If I were to take our current bout subject, education, and make a mash-up with Thomas Friedman’s The World Is Flat, I very well might come up with this thought-provoking video. Of course, I didn’t come up with this; credit Karl Fisch, and The Fischbowl Blog, who originally compiled it to present to high school teachers thinking about the world our students are entering and wondering how best to help them prepare…
Besides the myriad thought-provoking blurbs in the video, here are some other interesting nuggets to consider (taken from the original presentation but cut from the above version):
- In 2002 alone, Nintendo invested more then $140 million in R&D; by comparison, the U.S. Federal Government spent less than half as much on R&D in Education.
- It’s estimated that a week’s worth of New York Times contains more information than a person was likely to come across in a lifetime in the 18th century.
- The $100 laptop project (OLPC) is expecting to ship between 50 and 100 million a year to children in underdeveloped countries.
We compile everyone’s feedback at the end of a bout. There will be a majority opinion and dissenters can write a minority report.
Clearly too few men in America are well enough exposed to literature in their formative years to appreciate the completely different experience of reading Hawthorne, Hemingway, Crane, Steinbeck, Rand, Vonnegut, Robbins and other actual Writers and to recognize those living today among the racks and racks of Grishams, La Carres, and the 300-page feature news articles on the non-fiction tables at the front of Borders. (And there is some question in my mind as to what really makes these writer perspectives “non” fiction.) I look forward to finding some essay that will impress the men of letters who comprise our club and need only a fresh exposure to remind them about the art of writing that inspired or cultivated some of the great aspects of the nation, including the creativity of its barons as well as the constructive dissent of its patriots.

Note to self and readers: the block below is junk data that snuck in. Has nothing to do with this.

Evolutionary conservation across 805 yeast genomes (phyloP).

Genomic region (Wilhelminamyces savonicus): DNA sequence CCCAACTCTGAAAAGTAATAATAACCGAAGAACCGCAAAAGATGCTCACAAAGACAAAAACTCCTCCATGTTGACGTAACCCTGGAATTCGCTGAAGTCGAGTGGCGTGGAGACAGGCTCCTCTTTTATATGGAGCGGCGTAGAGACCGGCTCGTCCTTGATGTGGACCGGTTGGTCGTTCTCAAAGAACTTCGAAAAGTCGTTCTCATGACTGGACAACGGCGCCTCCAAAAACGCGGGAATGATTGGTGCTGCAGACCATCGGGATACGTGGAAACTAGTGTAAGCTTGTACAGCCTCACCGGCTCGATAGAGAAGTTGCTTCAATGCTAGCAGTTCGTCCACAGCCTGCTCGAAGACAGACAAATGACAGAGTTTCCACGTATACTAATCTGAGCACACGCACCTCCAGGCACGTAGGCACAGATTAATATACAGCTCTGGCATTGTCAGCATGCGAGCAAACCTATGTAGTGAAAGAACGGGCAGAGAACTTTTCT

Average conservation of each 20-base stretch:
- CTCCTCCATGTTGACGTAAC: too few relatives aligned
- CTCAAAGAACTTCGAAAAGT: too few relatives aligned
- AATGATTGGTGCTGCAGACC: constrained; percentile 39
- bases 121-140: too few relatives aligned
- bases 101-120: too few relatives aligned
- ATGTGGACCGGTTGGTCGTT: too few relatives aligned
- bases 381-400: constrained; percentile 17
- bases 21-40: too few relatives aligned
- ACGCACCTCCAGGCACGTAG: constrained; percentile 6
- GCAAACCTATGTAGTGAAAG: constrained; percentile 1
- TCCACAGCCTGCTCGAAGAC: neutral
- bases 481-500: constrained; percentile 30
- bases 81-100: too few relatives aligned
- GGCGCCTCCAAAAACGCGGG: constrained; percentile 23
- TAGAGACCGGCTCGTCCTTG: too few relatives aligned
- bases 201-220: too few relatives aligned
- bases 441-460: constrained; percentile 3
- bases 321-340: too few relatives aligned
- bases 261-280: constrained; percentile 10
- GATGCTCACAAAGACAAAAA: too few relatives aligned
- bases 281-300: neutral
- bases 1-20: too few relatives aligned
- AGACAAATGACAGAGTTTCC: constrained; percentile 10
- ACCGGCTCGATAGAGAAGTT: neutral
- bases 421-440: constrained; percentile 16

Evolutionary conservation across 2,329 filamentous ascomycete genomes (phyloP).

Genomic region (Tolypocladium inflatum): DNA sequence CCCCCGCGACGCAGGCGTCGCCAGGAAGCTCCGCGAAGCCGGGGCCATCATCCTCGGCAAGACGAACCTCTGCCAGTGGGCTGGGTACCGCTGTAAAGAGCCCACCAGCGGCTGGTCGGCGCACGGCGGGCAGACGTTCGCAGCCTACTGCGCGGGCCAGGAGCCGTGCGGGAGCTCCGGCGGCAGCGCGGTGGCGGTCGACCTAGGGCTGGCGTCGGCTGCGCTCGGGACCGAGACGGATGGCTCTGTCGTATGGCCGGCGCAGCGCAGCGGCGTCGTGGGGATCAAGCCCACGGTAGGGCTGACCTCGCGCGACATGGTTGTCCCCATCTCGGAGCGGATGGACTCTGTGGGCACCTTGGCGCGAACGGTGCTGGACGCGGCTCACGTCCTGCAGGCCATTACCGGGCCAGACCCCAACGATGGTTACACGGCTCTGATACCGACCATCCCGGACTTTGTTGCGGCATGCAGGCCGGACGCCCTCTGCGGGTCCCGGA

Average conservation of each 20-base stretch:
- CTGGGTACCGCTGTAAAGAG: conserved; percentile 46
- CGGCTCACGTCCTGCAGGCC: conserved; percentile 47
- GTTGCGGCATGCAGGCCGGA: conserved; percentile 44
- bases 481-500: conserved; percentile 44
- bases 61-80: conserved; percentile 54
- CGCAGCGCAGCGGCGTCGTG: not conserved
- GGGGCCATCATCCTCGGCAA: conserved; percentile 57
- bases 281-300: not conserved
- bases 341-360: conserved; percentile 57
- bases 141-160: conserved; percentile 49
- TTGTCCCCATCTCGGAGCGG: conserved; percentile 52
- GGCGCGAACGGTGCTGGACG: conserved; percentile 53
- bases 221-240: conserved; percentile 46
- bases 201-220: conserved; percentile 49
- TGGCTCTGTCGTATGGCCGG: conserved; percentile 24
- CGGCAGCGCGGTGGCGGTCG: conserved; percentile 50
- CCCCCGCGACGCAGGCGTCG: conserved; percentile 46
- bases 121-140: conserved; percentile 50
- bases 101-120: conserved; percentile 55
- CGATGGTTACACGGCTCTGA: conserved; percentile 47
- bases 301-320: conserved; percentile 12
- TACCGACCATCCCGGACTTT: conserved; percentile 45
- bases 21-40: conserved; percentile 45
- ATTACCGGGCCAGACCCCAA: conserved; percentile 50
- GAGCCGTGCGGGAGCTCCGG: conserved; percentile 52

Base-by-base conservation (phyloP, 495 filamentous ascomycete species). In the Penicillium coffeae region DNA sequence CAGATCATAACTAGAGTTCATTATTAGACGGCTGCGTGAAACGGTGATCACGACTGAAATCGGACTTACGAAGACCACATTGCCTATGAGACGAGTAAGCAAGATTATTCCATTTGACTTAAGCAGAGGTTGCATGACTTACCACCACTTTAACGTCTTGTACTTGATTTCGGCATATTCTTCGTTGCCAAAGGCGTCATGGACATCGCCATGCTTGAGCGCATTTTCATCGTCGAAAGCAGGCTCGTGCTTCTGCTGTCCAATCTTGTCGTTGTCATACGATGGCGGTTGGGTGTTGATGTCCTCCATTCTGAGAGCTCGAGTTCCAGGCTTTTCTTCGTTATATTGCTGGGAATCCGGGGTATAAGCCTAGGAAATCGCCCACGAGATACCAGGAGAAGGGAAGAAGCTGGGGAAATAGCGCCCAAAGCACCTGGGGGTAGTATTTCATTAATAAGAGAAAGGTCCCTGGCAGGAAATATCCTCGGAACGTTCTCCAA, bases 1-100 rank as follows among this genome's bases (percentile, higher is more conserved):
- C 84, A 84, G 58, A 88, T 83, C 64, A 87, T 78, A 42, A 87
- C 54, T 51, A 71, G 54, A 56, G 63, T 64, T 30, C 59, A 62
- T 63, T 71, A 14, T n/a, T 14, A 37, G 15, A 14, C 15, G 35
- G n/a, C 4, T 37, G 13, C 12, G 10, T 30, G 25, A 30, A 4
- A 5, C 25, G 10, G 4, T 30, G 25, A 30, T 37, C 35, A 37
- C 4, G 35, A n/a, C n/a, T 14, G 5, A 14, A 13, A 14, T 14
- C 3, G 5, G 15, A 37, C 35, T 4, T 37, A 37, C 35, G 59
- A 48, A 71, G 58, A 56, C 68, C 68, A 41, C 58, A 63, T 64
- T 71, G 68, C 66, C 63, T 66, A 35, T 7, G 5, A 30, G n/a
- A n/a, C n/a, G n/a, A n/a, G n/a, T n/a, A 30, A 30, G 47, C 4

Competition? Another Fight Club? “Bouts” between halves? Read on…
EDMONTON – Women read fiction – men read magazines. OK, some men read novels, but most read non-fiction, manuals, information texts, and newspapers – but novels? Not so much.
Why is that?
“Fiction doesn’t appeal to me,” shrugs a male colleague.
“I can’t sit still long enough to read a book,” another male friend explains. “It’s not exciting enough. In sports, you’re cheering for a team. If you’re reading a book – you’re just reading a book.”
Interesting. My husband likes to read about business, world leaders and health. He buys Time and Maclean’s. But a novel? Nope. No interest.
But wait, there’s more!
As part of our discussion during the last bout on Free Culture, we touched on the current issue of saving Internet radio. On my drive home today, I listened to a fantastic podcast regarding this- This Week in Media (TWiM), Episode 52. The five-man panel made up of industry insiders, including a big wig at Pandora, does a great job of explaining the history and reasoning on all sides of the issue.
If you have any interest in this subject, want clarification, or enjoy insightful discussion in the form of a podcast, I highly recommend this one!